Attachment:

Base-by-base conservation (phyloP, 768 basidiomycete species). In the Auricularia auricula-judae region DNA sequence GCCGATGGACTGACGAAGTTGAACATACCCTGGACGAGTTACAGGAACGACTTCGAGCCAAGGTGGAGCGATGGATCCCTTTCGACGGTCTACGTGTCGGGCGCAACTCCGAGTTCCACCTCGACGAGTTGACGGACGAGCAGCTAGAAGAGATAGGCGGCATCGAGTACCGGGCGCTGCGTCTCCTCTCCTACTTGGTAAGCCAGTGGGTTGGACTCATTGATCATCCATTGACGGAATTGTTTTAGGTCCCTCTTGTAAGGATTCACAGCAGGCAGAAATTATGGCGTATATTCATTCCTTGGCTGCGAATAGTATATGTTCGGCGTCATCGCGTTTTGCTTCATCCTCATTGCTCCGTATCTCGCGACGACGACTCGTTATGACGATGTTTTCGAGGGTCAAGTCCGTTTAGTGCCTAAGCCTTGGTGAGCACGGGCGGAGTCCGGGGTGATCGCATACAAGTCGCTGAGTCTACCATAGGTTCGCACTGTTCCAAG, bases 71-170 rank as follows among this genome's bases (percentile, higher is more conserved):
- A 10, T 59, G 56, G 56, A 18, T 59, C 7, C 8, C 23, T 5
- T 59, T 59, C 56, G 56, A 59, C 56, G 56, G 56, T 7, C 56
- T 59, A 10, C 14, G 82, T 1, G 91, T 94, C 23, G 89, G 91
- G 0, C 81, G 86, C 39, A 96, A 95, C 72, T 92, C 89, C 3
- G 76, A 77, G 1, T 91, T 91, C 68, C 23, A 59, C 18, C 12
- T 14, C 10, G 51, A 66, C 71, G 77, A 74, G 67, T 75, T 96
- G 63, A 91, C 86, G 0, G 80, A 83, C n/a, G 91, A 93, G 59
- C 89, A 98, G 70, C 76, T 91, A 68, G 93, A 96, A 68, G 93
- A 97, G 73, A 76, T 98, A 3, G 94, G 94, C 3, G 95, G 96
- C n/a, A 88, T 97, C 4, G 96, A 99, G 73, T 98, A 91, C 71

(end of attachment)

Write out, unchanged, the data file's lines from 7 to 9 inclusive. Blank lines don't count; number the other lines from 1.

- T 14, C 10, G 51, A 66, C 71, G 77, A 74, G 67, T 75, T 96
- G 63, A 91, C 86, G 0, G 80, A 83, C n/a, G 91, A 93, G 59
- C 89, A 98, G 70, C 76, T 91, A 68, G 93, A 96, A 68, G 93